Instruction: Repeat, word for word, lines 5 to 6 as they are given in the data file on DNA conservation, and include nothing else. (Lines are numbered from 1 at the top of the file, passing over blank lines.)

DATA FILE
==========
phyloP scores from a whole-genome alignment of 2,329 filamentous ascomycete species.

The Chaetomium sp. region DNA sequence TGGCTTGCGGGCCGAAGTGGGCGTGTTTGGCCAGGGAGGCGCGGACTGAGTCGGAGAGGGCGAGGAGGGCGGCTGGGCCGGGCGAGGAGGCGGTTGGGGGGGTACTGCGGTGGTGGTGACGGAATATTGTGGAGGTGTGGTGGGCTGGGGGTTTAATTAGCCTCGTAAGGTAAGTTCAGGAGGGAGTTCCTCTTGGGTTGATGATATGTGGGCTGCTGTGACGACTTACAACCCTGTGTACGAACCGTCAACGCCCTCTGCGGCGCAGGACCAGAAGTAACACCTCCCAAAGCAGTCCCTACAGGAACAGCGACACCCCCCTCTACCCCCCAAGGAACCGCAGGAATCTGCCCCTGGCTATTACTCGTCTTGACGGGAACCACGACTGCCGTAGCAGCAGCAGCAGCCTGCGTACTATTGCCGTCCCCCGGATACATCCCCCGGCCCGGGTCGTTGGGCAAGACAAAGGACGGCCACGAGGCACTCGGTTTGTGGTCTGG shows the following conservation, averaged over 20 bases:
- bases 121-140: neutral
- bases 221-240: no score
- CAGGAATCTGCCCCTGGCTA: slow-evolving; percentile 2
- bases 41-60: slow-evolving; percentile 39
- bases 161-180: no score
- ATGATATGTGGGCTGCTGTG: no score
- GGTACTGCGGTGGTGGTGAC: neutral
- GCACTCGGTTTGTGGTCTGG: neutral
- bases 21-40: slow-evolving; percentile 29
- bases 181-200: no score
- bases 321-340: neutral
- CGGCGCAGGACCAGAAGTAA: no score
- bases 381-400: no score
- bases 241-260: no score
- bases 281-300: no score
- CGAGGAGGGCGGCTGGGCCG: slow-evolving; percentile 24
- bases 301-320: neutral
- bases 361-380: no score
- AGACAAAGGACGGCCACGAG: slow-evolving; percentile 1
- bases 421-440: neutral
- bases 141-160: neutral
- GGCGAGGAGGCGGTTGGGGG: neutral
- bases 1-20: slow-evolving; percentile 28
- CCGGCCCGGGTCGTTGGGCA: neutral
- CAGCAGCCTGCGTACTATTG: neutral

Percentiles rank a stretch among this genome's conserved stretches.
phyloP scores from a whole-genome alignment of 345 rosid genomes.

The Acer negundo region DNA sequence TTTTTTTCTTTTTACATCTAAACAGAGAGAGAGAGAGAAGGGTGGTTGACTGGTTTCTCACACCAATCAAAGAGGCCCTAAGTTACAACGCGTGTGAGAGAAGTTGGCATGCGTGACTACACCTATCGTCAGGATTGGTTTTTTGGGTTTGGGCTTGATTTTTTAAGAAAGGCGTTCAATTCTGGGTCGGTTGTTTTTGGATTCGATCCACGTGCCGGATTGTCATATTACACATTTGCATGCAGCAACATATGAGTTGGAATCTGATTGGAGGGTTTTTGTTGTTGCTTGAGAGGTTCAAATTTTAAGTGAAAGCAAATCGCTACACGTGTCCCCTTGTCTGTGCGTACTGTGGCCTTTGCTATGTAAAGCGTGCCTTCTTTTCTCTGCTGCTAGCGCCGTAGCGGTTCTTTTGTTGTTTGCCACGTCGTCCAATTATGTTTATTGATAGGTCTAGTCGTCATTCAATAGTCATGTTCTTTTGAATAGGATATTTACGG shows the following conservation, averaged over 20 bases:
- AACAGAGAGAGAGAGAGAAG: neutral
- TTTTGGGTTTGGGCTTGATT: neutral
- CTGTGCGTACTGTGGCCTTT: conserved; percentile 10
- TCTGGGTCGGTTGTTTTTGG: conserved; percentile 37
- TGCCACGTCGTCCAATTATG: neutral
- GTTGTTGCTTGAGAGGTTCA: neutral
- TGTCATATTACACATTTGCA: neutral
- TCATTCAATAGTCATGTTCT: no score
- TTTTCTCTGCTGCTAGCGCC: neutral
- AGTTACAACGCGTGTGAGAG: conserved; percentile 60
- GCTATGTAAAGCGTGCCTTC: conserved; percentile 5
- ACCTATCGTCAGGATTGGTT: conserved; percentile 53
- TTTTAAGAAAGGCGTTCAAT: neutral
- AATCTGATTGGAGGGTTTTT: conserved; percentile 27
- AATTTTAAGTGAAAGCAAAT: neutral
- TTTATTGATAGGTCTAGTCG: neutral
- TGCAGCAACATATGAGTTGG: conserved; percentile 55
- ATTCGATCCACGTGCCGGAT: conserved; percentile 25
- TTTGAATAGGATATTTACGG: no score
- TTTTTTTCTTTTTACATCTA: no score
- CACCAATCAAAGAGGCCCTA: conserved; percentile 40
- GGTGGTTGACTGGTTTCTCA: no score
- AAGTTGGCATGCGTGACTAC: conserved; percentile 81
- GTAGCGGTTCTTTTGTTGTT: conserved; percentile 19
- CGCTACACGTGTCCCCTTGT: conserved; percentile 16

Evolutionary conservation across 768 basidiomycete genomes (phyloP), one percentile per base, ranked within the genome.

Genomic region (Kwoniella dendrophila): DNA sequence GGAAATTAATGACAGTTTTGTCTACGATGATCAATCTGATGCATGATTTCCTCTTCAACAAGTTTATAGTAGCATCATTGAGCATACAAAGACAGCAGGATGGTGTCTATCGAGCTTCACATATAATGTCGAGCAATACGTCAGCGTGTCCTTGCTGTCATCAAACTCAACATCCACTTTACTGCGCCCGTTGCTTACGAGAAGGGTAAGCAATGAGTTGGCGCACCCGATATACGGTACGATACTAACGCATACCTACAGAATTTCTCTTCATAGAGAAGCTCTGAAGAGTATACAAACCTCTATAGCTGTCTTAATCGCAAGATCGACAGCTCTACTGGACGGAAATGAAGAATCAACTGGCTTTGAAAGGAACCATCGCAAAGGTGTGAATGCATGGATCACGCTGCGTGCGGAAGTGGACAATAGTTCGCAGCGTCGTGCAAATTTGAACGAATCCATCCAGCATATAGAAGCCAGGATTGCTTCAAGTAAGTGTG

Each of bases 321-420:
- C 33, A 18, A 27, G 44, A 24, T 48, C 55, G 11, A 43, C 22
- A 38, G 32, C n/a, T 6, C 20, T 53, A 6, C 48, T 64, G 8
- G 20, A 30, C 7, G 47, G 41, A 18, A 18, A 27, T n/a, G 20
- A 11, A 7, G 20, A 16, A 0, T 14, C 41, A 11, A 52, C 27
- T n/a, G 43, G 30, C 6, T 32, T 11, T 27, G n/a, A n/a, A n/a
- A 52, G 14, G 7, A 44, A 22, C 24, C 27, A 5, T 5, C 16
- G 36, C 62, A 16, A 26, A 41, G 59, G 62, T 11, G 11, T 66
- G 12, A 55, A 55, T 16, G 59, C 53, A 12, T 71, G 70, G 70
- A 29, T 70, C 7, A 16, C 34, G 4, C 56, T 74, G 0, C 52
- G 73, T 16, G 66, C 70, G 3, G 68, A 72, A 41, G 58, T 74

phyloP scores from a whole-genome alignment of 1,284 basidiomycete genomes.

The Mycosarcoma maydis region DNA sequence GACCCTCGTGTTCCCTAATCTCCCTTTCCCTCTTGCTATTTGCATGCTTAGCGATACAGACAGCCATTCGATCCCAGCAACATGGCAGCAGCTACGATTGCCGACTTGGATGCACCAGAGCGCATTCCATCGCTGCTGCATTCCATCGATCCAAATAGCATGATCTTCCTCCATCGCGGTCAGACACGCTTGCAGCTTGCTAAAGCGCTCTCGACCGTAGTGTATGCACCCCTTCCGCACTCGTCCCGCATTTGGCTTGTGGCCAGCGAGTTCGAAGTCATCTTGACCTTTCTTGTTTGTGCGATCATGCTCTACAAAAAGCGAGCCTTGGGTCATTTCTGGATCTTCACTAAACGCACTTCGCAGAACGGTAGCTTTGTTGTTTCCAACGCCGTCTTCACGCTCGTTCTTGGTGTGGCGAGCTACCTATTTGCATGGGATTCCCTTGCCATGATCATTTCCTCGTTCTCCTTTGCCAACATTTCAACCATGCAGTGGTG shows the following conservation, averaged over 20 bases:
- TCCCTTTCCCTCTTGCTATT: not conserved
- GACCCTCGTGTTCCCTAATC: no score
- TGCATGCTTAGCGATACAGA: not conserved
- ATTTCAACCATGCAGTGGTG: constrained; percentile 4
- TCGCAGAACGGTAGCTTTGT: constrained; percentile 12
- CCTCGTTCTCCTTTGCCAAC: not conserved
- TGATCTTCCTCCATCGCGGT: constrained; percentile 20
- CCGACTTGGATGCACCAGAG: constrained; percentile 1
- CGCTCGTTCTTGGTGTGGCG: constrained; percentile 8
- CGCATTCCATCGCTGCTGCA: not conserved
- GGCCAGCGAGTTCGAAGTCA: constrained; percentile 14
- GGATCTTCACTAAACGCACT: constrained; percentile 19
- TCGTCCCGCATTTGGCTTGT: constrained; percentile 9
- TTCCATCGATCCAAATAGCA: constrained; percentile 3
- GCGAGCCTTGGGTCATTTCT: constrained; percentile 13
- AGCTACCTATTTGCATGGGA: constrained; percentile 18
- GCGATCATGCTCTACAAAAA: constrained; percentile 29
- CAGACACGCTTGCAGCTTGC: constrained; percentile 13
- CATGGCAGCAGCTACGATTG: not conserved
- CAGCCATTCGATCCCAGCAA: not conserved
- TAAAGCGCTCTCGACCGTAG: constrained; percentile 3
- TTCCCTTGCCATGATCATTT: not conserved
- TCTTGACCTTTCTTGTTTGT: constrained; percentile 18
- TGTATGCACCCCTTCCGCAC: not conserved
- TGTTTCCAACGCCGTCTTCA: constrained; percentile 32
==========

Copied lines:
- CAGGAATCTGCCCCTGGCTA: slow-evolving; percentile 2
- bases 41-60: slow-evolving; percentile 39